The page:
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Dec 15 2010 Available at http://www.icc-cpi.int/NR/exeres/BA2041D8-3F30-4531-8850-431B5B2F4416.htm

Kenya’s post election violence: ICC Prosecutor presents cases against six individuals for crimes against humanity

ICC-OTP-20101215-PR615

ICC Prosecutor Luis Moreno-Ocampo today requested the International Criminal Court to issue summonses to appear against six Kenyan citizens to face justice for massive crimes committed during the post-election violence (PEV) in Kenya.

The Prosecutor has concluded there are reasonable grounds to believe crimes against humanity were committed, in the first Prosecution case, by:

1. William Samoei Ruto – currently: Minister of Higher Education, Science and Technology (suspended), MP for Eldoret North and during the PEV, MP for Eldoret North. The Prosecution considers that he was one of the principal planners and organizers of crimes against PNU supporters;

2. Henry Kiprono Kosgey – currently: Minister of Industrialization, MP for Tinderet Constituency, ODM Chairman and during the PEV: MP for Tinderet. The Prosecution considers that he was one of the principal planners and organizers of crimes against PNU supporters; and

3. Joshua Arap Sang – currently Head of Operations, KASS FM and during the PEV: Radio broadcaster. The Prosecution considers that he was one of the principal planners and organizers of crimes against PNU supporters.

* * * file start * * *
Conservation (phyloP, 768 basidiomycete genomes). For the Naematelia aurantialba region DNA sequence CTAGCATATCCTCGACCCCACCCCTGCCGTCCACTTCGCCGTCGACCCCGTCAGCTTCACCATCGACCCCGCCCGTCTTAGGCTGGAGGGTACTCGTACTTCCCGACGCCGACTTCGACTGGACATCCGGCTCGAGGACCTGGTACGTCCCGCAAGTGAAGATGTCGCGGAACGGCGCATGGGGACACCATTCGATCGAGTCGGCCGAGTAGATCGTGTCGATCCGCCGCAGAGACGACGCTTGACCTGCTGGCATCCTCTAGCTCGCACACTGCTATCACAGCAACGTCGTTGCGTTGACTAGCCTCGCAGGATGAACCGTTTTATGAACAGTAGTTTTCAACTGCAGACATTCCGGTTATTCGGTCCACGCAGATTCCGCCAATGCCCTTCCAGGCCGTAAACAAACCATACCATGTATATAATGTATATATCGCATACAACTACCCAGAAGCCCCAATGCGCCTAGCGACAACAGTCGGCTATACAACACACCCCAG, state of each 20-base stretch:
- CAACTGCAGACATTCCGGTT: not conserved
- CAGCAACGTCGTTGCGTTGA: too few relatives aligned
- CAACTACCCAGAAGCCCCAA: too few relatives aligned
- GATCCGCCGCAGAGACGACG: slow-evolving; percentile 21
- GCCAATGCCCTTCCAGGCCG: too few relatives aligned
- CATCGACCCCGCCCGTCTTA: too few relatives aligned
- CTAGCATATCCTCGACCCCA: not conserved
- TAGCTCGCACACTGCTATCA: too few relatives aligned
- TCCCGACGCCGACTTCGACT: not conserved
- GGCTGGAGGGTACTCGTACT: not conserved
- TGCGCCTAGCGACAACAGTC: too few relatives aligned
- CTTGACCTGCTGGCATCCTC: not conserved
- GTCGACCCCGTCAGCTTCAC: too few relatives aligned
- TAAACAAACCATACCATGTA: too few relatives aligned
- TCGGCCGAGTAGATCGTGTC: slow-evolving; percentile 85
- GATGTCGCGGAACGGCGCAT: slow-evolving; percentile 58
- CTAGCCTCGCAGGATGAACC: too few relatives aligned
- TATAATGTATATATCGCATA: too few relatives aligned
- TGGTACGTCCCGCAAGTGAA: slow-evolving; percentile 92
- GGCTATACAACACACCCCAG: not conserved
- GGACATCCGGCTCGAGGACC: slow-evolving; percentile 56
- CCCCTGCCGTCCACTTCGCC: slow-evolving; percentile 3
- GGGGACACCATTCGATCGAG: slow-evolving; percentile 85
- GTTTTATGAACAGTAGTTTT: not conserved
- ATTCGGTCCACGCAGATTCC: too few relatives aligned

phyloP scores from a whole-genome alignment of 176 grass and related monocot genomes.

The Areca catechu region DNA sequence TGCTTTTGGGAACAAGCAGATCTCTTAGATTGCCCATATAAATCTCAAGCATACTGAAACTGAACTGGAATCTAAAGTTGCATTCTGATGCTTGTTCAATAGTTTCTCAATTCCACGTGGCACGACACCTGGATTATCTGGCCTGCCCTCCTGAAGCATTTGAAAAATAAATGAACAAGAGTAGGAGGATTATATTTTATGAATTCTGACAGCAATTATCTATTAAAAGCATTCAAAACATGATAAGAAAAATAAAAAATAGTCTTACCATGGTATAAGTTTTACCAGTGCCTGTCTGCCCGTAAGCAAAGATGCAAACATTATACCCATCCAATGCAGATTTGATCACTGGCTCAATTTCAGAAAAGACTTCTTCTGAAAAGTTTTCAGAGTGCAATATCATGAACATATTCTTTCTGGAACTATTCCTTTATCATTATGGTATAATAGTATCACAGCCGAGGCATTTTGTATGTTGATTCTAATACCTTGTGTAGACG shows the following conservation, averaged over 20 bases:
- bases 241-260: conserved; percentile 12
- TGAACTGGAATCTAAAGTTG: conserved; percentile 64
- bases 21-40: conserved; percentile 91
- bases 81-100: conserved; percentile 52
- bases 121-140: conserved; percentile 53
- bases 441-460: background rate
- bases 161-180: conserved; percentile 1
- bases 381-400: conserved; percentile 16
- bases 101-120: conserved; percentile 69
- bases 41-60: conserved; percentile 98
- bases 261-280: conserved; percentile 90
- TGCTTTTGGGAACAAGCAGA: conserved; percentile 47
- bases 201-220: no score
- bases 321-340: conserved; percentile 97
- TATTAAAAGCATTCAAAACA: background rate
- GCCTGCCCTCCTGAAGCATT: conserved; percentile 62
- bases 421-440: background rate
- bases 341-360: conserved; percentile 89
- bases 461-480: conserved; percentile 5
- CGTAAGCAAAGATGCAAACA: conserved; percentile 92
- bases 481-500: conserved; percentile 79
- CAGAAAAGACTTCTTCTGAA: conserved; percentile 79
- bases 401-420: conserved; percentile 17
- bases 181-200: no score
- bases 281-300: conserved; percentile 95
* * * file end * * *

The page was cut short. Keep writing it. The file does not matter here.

And in the second Prosecution case, by:

4. Francis Kirimi Muthaura – during the PEV and to date: Head of the Public Service and Secretary to the Cabinet and Chairman of the National Security Advisory Committee. The Prosecution considers that he authorized the Police to use excessive force against ODM supporters and to facilitate attacks against ODM supporters.

5. Uhuru Muigai Kenyatta – currently: Deputy Prime Minister and Minister of Finance. The Prosecution considers that during the PEV he helped to mobilize the Mungiki criminal organization to attack ODM supporters; and

6. Mohamed Hussein Ali – currently: Chief Executive of the Postal Corporation of Kenya and during the PEV he was Commissioner of the Kenya Police. The Prosecution considers that during the PEV he authorized the use of excessive force against ODM supporters and facilitated attacks against ODM supporters.

“The post election period of 2007-2008 was one of the most violent periods of the nation’s history,” said the Prosecutor.

The post election attacks left more than 1, 100 people dead, 3,500 injured and up to 600, 000 forcibly displaced. During 60 days of violence, there were hundreds of rapes, possibly more, and over 100, 000 properties were destroyed in six of Kenya’s eight provinces.

“These were not just crimes against innocent Kenyans”, said Prosecutor Moreno-Ocampo. “They were crimes against humanity as a whole. By breaking the cycle of impunity for massive crimes, victims and their families can have justice. And Kenyans can pave the way to peaceful elections in 2012.”